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Ross Murray's Border Report
Ross Murray
Ross Murray
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is a freelance writer living in Stanstead, Quebec. You can reach him at ross_murray@sympatico.ca
Posted 09.29.06
Stanstead, Quebec

ROSS MURRAY

The nun inside us

I was with a group of students recently when one of them asked, "Can I go to the bathroom?"

"I don't know," I replied. "Can you?"

A voice in my head immediately whispered, "Did you really just say that? Is your name Sister Strachan?"

Sister Strachan (pronounced "strawn") was my Grade 1 teacher and the first of many inspiring teachers I had through school. Yes, she was a nun.

When I was growing up in Nova Scotia, Antigonish was knee-deep in nuns. But she was the only nun in my school, though she didn't really act like one. She was just a touch too sarcastic to be holy.

Pretty much all the students pronounced her name "Sister Strong," which was incorrect but apt.

She was the one who urged me to stand up straight and warned that if I didn't push my shoulders back, I would grow up round-shouldered. I didn't, and I am.

Sister Strachan was also the first teacher to really instill in me a love and respect for books.

And so I remember the anxiety of facing her the day my book bag ended up in the river. I was on my way home from school with Carrie Sears and Ellen Campbell one early winter afternoon. When we got to the Brierly Brook bridge, we decided to leave the sanctioned route and scuttle down the bank to the water.

I don't know whether my book bag slid into the river or whether the girls tossed it in. They denied it but I've had my suspicions to this day.

Away floated my bag, with us screaming after it. Just then, my older brother David bounded down the bank and somehow scooped the bag out of the river. It was saved!

But I knew I was in trouble.

My schoolbooks were drenched. Plus my paperback copy of Olga de Polga had expanded like a roll of Bounty paper towels. I had taken Olga de Polga to school to show Sister Strachan what I was reading on my own at home. I was so proud.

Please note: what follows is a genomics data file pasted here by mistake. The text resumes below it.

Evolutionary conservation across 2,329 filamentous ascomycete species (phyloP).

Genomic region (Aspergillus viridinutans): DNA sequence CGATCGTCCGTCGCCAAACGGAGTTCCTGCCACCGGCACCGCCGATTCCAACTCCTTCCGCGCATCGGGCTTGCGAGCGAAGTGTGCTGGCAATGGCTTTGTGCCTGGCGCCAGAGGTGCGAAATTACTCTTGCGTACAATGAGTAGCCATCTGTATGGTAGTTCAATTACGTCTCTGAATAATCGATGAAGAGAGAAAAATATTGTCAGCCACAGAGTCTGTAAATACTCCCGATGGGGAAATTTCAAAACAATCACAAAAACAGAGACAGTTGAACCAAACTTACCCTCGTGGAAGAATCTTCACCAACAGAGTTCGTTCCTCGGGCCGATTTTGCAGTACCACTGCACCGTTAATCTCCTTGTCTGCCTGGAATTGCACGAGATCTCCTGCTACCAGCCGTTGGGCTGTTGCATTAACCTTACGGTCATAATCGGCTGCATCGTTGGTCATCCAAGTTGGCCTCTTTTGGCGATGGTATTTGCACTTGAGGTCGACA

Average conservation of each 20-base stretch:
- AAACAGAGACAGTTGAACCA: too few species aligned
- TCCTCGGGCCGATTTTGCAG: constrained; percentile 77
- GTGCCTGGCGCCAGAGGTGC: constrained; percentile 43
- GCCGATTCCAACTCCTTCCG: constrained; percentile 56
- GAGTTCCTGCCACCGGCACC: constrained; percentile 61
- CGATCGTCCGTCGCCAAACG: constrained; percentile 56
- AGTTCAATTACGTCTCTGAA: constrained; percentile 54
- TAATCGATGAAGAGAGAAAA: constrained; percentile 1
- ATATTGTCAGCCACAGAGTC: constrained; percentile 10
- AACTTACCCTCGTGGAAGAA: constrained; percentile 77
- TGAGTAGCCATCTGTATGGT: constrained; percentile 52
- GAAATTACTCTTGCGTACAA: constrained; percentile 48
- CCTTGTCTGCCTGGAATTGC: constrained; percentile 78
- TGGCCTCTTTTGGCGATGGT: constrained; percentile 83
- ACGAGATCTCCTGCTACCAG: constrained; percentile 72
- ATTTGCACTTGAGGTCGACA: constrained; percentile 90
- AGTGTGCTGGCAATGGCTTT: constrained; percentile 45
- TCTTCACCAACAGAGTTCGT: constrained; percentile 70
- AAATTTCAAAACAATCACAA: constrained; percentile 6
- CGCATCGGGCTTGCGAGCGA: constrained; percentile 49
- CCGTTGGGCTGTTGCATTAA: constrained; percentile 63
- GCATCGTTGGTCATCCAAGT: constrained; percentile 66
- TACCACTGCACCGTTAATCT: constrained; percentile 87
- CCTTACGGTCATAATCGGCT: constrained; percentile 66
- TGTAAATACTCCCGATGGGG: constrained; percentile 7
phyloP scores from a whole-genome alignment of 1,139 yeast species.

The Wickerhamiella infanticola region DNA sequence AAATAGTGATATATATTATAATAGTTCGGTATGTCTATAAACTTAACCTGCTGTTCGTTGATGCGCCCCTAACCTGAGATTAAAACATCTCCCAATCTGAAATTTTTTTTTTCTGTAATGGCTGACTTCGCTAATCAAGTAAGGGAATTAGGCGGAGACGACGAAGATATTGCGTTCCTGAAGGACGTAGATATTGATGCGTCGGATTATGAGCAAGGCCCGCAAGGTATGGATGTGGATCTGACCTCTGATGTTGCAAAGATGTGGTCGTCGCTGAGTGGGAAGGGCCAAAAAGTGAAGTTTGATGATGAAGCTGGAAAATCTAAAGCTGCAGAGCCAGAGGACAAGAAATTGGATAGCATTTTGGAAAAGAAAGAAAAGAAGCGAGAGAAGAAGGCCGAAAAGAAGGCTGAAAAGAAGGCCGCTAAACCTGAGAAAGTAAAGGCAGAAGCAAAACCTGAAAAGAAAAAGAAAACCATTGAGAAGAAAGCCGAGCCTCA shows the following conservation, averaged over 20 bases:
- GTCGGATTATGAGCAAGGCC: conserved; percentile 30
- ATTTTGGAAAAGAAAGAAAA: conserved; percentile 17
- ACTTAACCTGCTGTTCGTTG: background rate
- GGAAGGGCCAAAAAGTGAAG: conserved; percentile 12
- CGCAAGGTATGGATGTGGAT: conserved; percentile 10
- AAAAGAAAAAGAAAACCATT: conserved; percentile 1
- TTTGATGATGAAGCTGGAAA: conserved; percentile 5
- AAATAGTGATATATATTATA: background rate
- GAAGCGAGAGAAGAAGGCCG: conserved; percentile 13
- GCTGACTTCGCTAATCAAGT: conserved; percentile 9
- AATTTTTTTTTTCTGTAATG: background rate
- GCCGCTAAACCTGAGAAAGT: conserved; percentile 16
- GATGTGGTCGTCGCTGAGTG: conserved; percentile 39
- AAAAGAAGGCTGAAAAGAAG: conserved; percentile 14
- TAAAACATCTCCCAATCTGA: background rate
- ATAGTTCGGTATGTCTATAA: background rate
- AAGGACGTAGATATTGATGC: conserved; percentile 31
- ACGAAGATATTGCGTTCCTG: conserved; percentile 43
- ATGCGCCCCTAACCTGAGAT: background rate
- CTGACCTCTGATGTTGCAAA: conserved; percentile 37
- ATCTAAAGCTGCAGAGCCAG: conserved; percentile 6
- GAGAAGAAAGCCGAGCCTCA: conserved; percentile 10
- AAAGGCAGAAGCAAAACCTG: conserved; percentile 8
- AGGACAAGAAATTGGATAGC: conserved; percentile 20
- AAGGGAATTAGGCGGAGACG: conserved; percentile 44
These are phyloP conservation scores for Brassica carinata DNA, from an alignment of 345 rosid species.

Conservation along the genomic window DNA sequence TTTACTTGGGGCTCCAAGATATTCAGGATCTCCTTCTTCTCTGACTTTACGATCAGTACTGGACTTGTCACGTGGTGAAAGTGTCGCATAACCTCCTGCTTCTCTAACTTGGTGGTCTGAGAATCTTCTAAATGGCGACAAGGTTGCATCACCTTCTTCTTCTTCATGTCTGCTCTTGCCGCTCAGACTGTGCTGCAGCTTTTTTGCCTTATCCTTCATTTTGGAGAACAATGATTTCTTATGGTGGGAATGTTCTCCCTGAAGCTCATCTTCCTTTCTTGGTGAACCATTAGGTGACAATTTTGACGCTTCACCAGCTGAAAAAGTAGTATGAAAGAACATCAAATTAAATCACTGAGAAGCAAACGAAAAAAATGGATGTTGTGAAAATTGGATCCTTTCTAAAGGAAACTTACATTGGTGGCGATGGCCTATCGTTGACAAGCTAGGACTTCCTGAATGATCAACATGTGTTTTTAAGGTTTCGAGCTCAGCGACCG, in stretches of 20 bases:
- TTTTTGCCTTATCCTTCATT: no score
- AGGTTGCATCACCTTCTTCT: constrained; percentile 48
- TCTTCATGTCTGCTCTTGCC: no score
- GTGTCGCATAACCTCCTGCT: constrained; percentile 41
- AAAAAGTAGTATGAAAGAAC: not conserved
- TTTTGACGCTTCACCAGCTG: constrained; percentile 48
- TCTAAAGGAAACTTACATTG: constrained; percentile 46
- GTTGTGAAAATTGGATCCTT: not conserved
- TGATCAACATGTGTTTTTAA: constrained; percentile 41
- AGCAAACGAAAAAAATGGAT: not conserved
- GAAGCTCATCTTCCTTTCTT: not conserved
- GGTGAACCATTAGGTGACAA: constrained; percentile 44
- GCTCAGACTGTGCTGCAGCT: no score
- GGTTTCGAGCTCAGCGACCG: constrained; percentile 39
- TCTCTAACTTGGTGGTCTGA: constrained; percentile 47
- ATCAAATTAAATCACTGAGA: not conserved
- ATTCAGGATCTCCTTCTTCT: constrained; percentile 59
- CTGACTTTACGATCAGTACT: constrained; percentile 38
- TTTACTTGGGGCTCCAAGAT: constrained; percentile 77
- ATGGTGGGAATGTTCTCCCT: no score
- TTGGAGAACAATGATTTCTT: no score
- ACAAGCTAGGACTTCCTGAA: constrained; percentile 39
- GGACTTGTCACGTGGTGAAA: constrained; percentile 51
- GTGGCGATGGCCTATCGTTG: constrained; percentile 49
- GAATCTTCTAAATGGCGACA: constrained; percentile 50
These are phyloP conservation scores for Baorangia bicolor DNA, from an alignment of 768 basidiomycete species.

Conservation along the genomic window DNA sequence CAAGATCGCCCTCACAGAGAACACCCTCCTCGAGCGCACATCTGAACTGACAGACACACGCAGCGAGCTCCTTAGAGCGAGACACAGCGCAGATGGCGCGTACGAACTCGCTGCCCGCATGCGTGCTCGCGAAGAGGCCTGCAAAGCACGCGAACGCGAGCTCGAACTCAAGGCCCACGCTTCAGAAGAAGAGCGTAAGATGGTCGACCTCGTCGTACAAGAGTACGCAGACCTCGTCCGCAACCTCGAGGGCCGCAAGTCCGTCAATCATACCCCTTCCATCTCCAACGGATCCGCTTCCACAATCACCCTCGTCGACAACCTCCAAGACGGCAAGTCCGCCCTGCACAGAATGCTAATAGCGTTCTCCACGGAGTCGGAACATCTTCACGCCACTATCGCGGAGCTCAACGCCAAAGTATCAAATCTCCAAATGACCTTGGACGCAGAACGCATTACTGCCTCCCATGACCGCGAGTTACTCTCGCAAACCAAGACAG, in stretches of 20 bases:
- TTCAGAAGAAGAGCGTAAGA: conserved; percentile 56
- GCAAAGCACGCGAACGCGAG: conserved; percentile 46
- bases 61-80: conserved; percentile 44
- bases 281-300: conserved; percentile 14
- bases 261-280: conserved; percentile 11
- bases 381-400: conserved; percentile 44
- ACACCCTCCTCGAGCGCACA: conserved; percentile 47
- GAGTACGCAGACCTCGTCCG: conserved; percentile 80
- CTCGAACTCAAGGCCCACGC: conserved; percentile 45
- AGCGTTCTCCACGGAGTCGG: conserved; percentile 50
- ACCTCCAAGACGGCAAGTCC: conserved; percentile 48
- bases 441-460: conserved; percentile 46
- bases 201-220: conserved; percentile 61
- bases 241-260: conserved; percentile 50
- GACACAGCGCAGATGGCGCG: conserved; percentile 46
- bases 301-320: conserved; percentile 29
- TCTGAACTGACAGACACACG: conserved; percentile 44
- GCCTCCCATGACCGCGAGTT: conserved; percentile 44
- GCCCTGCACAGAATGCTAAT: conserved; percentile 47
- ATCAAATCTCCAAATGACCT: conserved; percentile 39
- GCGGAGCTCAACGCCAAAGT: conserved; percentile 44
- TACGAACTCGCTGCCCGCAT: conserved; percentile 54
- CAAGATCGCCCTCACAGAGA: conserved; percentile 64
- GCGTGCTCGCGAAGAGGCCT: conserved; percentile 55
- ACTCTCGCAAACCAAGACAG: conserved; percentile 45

Now I feared facing her with my ruined books. It was worse than facing my parents, who would be furious that I had gone down by the river. But I was used to being in trouble at home. To get in trouble at school - that was unthinkable.

I don't remember the consequences but I do remember seeing Sister Strachan's disappointment and feeling stupid and ashamed.

You didn't mess with Sister Strong. She was a nun. She had connections. I mean, when she directed the Christmas nativity, you were confident she knew what she was doing.

Likewise when she replied to bathroom requests, "I don't know. Can you?" you rarely forgot to say "May I" again.

Many years later, it was a nun who taught me - kindly but emphatically - the English usage for "Ursulines" as in "Collè'ge des Ursulines."

If you're using the word as an adjective, it's always singular, as in "the Ursuline school." If it's a noun, you can make it plural, as in "The Ursulines came over to gently berate the editor."

When a nun tells you something, you tend to remember. Years later, you will hear yourself repeating it in nun-like fashion. It may stop you short, as it did me, to realize that there's a little nun inside you.

That's not a bad thing. In fact, we could all use more nuns in our lives. Maybe if there were more religious sisters admonishing us we'd be more polite and grammatically correct, not to mention more humble, more peace-loving, less fearful.

Instead of the Karl Roves of the world, perhaps our world leaders should have nuns as advisors. Just try invading a nation when you're getting a dirty look from a nun.

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